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This was another of Brent's well-organised island trips, with about 18 RHB baggers involved. We gathered on the evening Aberdeen-Lerwick ferry in late August and had fun identifying the various Marilyns visible from the boat deck as we sailed out into the North Sea in perfect summer conditions. In the morning we were straight out onto the Shetland Mainland hills, but the highlights were the outlying islands. I was on the flying day-visit to the beautiful Fair Isle with another six baggers. We were advised that the voyage to Fair Isle on the Good Shepherd IV would not be much fun in these turbulent waters. First point was Ward Hill, the Marilyn, followed by a trek round the spectacular coast, pausing to view the amazing features, then to the interesting bird observatory. We had a good look at the headland of 132m Sheep Rock, but found the only hope of an ascent was via a landing on the seaward side.
Some said they thought Fair Isle was the highlight but I preferred Foula, similarly isolated and also accessible via a short plane ride. Brent and Pete Milne took the boat but had to wait for a stand-by flight after the sea conditions picked up, cancelling their return sailing. Adrian and I were chauffeured to the north end of Foula by the Orkney and Shetland MP, Alistair Carmichael, who was on his annual visit to hold surgery. We rented the self-catering cottage, Ristie, for a night, while Alistair stayed in the B&B nearby. I found the off-shore arch of Gaada Stack to be totally stunning, one of the best coastal features I have ever seen. The cliff-top walk over The Kame, The Sneug and The Noup was no less disappointing - those cliffs are simply fabulous.
Back on Mainland, having the camper van meant we could take Yell, Unst and Fetlar at leisure, with a couple of nights on Unst, where the highlight was less Saxa Vord than Hermaness Hill, providing a close view of Muckle Flugga and Out Stack, the full stop at the end of Britain.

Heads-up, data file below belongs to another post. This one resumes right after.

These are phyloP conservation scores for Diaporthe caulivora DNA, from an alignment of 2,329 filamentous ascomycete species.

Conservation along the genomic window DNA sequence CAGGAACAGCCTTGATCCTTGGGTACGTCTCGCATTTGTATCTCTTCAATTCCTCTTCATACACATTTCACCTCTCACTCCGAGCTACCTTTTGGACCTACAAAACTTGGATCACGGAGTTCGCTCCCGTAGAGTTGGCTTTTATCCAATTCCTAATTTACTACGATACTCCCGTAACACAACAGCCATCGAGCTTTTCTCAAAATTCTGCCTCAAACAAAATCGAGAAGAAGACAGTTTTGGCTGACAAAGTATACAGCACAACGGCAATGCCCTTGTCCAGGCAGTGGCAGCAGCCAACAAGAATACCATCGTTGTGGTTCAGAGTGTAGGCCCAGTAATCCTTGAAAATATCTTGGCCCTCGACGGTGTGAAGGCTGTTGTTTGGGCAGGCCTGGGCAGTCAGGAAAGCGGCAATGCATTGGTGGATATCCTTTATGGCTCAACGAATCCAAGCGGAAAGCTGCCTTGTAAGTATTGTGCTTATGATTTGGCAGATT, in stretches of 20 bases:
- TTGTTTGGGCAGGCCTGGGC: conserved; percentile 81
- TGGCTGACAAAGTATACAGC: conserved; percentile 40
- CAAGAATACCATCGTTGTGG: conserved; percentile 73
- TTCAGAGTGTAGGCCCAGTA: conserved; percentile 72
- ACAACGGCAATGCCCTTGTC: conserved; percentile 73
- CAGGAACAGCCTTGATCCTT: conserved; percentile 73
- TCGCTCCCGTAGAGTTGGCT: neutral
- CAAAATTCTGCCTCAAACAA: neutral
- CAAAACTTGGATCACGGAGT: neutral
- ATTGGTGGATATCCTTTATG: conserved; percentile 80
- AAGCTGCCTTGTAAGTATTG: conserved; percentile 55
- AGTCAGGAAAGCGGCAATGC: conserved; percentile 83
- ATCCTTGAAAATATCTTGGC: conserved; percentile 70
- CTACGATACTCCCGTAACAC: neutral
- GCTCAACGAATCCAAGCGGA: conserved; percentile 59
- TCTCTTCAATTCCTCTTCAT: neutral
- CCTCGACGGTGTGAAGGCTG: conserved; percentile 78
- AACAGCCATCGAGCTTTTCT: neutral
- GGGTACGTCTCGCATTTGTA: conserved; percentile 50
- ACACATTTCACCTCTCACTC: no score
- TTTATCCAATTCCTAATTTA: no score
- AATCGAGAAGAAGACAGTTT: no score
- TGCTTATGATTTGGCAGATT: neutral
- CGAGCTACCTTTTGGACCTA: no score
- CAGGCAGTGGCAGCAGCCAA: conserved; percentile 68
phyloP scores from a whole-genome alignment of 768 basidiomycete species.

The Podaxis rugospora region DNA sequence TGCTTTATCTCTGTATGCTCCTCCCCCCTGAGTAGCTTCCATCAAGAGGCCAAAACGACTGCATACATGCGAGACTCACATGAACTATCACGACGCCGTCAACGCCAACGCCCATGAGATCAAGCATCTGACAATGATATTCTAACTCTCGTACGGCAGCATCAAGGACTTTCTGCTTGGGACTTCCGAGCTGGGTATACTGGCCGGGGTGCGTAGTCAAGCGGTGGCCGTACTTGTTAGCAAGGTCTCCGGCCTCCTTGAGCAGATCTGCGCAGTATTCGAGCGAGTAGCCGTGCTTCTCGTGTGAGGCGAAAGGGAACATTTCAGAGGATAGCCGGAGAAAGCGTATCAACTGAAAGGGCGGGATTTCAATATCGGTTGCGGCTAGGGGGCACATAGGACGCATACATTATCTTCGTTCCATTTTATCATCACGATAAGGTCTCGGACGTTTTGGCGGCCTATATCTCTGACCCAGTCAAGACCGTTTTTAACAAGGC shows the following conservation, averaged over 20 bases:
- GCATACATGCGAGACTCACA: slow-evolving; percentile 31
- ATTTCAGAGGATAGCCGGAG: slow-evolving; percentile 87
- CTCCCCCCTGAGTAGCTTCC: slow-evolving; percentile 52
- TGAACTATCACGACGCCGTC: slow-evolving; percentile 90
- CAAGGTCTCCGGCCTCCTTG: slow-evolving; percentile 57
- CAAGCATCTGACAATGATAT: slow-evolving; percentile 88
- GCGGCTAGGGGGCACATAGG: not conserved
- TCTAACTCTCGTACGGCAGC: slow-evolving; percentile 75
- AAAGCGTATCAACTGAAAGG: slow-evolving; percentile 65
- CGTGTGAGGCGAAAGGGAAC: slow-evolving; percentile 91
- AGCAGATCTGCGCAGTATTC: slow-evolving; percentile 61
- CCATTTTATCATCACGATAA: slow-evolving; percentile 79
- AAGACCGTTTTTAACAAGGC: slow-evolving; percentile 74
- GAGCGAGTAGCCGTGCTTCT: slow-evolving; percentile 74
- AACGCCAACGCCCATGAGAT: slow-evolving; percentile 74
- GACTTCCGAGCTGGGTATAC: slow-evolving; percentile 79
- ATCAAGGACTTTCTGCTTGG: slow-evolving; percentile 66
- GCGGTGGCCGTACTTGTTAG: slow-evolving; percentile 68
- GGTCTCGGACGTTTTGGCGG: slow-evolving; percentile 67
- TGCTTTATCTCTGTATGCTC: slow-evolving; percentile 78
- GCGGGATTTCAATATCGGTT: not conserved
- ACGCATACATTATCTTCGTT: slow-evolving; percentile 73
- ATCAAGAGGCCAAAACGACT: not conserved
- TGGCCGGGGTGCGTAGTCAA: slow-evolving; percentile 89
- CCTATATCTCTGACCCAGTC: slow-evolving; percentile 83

With Adrian and Eleni, Kathy and I had a perfect afternoon's walk over Sandness Hill on Shetland Mainland with glorious views of Papa Stour, so we vowed to visit this gem of an island on the next trip. The only disappointment for all was the lack of a boat from Bressay to Noss. Team members made extensive enquiries in Lerwick but no boat could be arranged. The Noss nature wardens had been injured, so the normal service shut earlier than the published last weekend in August. You can get the latest update from the Noss information line, 0800 1077818, which currently informs you that the 2008 season is from 22 April to 31 August.
The Orkney Mainland hills are not the best, and again the outer islands provided superior entertainment. I took the bike on the boat from Kirkwall to Westray, being uncertain of the public transport on the island, as it is some seven miles from the ferry landing to Fitty Hill. A minibus did meet the ferry but I enjoyed the bike ride round this cattle-farm island nonetheless. Whilst I did Fitty Hill from the south, Roderick Manson and Brian Ringland started from the minibus terminal in Pierowall. I then cycled on the track to the isolated lighthouse at Noup Head, meeting the other two there.
The Westray west-coast cliffs are fine and worth the walk. On the return ferry there was a short break at Papa Westray, with enough time to cycle up to the southern trig, although not enough to reach the island's highest point. Rousay provided a pleasant ferry ride and afternoon walk through rough heather, with the possibility of doing a circuit round Muckle Water to Kierfea Hill.
A multi-national task force comprising Alan D, Brian R, Brent, Stewart Logan and me day-tripped to Hoy in low cloud and occasional drizzle to walk up to the unusual Dwarfie Stane, believed to have been hollowed out by prehistoric man, then went over the Knap of Trowieglen, Ward Hill and Cuilags, with no views from the tops. A Hoy watershed walk the other way, south from Knap of Trowieglen to Heldale Water, would be a fine wild walk. Maybe next time.
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